Almost all IT execs have heard the term “managed services.” It refers to the proactive management of an IT asset by a third-party. Managed services providers supply proactive delivery of their service; this is what sets them apart from reactive IT services.
Managed services providers (MSPs) developed out of the IT maintenance industry. As we all remember, networks used to be much more simple, with a server and a couple of desktops. When problems arose they would be fixed, IT support functioned as break-fix only. When systems became more complex and developed into integral components of daily business operations, the need arose for periodic on-site checks to review logs and information before a major problem arose. There was still a problem though, as the support staff was only able to see what was happening at that specific time, like taking a snapshot of the system instead of seeing the whole picture. Issues continued for companies, back-up system tests were only preformed when a support tech was there, and often those techs spent the majority of their time fixing end-user issues instead of having focus on the entire system.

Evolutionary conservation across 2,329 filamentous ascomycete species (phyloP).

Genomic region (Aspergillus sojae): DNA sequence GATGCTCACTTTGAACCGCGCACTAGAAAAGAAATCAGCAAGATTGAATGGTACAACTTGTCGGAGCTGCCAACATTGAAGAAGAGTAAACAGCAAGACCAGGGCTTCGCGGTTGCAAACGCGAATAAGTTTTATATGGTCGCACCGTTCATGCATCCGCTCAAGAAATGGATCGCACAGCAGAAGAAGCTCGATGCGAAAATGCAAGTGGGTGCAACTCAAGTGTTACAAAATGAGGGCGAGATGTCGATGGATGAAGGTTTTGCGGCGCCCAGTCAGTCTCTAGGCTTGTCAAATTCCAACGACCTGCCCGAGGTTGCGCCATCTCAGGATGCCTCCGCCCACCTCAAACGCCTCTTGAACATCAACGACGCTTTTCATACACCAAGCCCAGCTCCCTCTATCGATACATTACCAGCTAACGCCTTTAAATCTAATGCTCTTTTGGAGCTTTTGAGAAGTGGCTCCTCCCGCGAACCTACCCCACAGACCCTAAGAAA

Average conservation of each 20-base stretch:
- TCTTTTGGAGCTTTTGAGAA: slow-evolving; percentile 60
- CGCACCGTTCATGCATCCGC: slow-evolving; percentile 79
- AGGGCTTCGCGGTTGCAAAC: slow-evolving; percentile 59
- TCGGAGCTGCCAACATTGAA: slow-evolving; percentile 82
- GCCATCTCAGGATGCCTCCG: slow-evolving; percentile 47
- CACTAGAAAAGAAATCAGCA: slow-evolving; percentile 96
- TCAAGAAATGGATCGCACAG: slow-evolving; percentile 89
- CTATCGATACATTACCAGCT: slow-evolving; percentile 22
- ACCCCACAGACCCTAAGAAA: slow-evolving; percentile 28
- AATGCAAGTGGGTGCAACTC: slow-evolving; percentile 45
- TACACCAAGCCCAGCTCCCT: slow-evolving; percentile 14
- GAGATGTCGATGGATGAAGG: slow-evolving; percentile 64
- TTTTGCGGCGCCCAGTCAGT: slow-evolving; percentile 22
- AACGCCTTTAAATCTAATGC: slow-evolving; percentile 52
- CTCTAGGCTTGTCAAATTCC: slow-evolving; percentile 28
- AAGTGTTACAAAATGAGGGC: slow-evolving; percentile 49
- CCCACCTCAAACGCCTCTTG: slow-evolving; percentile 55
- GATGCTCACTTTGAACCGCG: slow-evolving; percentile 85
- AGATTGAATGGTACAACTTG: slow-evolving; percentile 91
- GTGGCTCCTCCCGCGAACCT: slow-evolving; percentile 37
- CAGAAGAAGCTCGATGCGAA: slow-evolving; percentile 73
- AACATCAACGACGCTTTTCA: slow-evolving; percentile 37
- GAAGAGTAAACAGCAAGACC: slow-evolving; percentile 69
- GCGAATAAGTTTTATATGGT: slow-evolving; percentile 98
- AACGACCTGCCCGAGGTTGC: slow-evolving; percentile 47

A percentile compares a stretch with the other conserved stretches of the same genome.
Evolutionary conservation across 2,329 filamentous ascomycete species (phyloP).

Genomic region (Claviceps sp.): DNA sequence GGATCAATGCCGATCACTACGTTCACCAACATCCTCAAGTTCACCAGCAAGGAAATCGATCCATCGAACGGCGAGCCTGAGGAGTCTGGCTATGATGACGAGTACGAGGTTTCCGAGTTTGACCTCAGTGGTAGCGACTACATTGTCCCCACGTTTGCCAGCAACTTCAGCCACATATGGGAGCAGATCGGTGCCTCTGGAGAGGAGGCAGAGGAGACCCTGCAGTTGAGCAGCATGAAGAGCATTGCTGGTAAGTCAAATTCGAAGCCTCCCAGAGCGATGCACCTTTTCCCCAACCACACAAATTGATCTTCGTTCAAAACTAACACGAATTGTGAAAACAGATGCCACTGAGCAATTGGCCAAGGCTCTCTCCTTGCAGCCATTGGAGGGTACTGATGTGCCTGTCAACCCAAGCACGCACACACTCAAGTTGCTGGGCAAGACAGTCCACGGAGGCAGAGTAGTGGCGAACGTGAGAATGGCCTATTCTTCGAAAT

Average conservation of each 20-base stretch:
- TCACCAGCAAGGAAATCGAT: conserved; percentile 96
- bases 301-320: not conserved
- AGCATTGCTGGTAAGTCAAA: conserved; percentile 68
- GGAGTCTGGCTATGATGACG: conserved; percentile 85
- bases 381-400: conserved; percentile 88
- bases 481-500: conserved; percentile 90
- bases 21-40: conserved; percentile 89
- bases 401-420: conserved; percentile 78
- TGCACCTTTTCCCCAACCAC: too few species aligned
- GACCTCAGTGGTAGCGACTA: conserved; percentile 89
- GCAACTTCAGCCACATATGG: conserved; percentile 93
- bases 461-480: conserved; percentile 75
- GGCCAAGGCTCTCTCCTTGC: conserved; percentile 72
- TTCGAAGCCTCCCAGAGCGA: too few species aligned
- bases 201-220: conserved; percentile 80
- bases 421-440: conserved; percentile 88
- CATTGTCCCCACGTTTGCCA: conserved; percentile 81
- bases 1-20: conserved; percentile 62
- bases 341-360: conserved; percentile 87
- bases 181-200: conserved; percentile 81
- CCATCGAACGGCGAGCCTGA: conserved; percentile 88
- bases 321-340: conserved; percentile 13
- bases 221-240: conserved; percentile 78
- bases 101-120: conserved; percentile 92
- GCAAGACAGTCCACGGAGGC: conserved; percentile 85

Managed Services Help SMB, Enterprise and Multi-Site Businesses
Around 2005 small and mid-size companies began to have affordable access to the same system features that large companies had been using for the previous decade. Now even small start-ups use complex systems comprised of desktops, laptops, network switches and routers and often a server. Cloud-based storage has added another layer. Managed services are a benefit to smaller businesses, which are susceptible to downtime caused by hardware failures or software problems. Providers look at everything on the network that can result in a user symptom, and any risk will trigger an alert before it happens. Every alert the provider gets will be addressed to reduce the risk of serious issues. The goal is to make problems manageable and be proactive rather than reacting only when the problem is already an emergency.
How to Pick the Right Managed Services Provider for Your Business
There are several factors to consider before choosing a managed services provider. A MSP will support you with remote Help Desk, firewall and virus protections, WAN and LAN monitoring, infrastructure management, and on-site support. A good managed services provider will ask specific questions about your company’s needs. What cloud-based resources does your company use? What are you data requirements? What do you need to run your workload? The provider you select should be able to identify problems before they cause the system to shut down. They should have 24-hour alert monitoring for desktop workstations, servers, and networks in every location. Your MSP should offer both remote and on-site support. Technicians should be available to perform scheduled maintenance regularly. You should ask providers how they will work for you and pay attention to the questions they ask you.
Why Experience Matters